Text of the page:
You may recall that last year, Sophie and I made Christmas cards for everybody on our street. There are 34 other homes in our neighbourhood besides ours. We heard back from approximately one-third of our neighbours. *I wrote about that experience in a post that you can read here. So this year, we hoped to build upon our success and get to know even more of our neighbours. We decorated another set of envelops. We wrote messages of good cheer inside the cards that we stuffed into our artful envelops. Finally, Sophie spent a couple of hours making her famous star-shaped Christmas tree ornaments out of coloured glitter glue sticks and a hot glue gun. They all sparkle when exposed to the light of a Christmas tree. She made 34 in all. We placed one in each of the 34 cards and then, we set out to deliver them one day after school.

The response to our efforts has been overwhelmingly positive. In all of the cards, I made note of the fact that each star-shaped ornament had been hand-made by Sophie so, in the replies we have received to date, every single card from every single neighbour has included a special Thank You for Sophie. A few folks have included photos of her ornament on their trees. We have even visited in a couple of homes and have been shown where her ornament is hanging. The best part of all of this is that, from one home, we received, not only a card in reply to ours but, a notice saying that there is to be a Christmas-themed Open House this coming Saturday and that the whole neighbourhood is invited. Not only that but, if the weather co-operates, this family wants us all to go for a candle-light walk together. Now, that’s Christmas spirit! This is what I was hoping would happen when Sophie and I first starting drawing on envelopes last year. Our neighbourhood is becoming more of a community. Our lives, more closely intertwined. Actual conversations are accompanying what, in the past, were merely smiles and waves from afar. Our neighbourhood family is growing and becoming real. This makes me happy.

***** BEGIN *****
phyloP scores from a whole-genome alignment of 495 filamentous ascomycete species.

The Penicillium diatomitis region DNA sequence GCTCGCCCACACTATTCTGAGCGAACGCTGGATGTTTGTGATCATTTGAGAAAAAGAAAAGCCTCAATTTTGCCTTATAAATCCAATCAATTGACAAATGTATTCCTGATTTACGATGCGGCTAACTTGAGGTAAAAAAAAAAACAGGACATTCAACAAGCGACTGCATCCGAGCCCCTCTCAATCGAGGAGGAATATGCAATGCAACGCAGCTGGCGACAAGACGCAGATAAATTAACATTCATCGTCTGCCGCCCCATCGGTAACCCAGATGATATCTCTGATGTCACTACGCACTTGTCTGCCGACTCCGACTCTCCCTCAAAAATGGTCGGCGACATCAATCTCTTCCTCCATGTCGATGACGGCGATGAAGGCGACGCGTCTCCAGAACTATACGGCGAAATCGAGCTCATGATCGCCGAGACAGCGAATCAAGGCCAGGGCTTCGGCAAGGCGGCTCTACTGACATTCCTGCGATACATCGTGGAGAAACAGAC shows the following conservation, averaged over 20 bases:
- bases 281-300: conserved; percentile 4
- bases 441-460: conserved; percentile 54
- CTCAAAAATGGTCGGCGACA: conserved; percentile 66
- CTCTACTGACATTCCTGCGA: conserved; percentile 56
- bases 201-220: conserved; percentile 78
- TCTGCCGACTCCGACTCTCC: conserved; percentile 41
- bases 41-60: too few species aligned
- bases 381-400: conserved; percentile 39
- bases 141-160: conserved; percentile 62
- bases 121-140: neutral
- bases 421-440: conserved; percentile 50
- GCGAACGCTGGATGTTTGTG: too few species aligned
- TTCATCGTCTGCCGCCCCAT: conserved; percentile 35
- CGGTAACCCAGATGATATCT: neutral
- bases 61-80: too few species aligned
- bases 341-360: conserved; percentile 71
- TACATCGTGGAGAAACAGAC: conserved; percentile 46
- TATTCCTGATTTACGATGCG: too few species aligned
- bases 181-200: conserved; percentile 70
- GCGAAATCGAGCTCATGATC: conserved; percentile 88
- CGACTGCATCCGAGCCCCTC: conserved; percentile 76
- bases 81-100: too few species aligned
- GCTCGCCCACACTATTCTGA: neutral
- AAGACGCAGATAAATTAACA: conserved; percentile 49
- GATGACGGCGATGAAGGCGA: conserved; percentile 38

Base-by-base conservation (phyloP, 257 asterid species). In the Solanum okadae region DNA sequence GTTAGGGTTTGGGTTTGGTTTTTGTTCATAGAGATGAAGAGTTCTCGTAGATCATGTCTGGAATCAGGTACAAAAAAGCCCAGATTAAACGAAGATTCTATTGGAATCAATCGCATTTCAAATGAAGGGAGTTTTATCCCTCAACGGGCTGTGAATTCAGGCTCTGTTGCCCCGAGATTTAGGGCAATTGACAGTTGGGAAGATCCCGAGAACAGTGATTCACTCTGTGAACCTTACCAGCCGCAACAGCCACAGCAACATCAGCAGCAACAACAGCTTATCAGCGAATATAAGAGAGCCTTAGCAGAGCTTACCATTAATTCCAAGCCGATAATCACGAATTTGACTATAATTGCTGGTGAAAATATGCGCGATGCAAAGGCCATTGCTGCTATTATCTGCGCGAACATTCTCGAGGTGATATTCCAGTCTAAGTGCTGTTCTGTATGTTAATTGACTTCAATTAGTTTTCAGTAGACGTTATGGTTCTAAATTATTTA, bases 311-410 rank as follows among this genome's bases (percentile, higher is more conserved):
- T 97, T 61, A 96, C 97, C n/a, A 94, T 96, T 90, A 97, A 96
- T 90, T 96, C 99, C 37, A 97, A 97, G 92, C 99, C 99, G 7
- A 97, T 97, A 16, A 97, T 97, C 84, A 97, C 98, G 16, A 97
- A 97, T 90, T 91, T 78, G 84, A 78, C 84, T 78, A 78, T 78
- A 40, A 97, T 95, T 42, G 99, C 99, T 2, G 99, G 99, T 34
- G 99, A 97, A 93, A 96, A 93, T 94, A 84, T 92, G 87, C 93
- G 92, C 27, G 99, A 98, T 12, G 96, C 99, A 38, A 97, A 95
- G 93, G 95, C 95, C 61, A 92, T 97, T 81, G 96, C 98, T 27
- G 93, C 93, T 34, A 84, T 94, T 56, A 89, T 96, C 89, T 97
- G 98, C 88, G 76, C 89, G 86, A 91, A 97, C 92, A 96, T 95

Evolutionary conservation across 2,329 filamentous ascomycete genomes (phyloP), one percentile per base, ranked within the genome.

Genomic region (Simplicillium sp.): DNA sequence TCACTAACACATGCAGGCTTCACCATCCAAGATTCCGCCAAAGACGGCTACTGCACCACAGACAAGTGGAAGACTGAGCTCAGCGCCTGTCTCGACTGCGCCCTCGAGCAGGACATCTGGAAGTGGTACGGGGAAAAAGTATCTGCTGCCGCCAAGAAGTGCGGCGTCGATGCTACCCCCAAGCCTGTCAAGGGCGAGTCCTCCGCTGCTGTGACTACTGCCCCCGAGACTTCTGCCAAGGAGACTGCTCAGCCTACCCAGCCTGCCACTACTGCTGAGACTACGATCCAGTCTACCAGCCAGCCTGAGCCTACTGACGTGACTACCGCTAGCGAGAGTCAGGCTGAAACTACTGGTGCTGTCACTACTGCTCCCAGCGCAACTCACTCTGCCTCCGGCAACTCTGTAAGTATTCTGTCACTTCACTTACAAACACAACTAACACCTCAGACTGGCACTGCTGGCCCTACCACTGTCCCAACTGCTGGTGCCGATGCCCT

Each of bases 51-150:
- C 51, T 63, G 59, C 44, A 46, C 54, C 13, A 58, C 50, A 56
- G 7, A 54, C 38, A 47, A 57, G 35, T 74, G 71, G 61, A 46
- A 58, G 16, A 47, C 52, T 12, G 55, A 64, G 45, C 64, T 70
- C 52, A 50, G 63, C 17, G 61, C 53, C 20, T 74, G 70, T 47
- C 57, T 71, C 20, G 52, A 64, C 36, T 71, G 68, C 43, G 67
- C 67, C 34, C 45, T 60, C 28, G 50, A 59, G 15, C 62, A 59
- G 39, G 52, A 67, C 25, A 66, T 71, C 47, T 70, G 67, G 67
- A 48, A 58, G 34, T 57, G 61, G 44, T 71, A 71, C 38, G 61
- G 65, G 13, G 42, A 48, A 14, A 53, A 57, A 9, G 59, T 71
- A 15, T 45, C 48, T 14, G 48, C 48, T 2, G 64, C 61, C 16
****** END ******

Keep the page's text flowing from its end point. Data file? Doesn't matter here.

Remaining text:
The final aspect of our Christmas in transition involves my mother. She is 88 and a half years old this Christmas. For the past four or five years, she has lived in an assisted-living complex in Sydney, Nova Scotia. She is well cared for there. During her time there, my mother has waged a valiant battle against aging. She became a prolific colourer of adult colouring books. She was an avid jigsaw puzzle maker. Finally, she enjoyed word search puzzles and tried to complete, at least, one each day. All of these things were intended to help keep her mind sharp and focussed. As well, my mum has always been a friendly person and her heart has always been large. As a result, she has devoted much time and energy to charitable causes, out in the real world, as well as, within the building she now resides. It was around this time, last Christmas, that my mother’s outgoing nature got the better of her. She became involved in too many activities and attended too many events and, eventually, her body rebelled and she ended up in the local hospital with chest pains.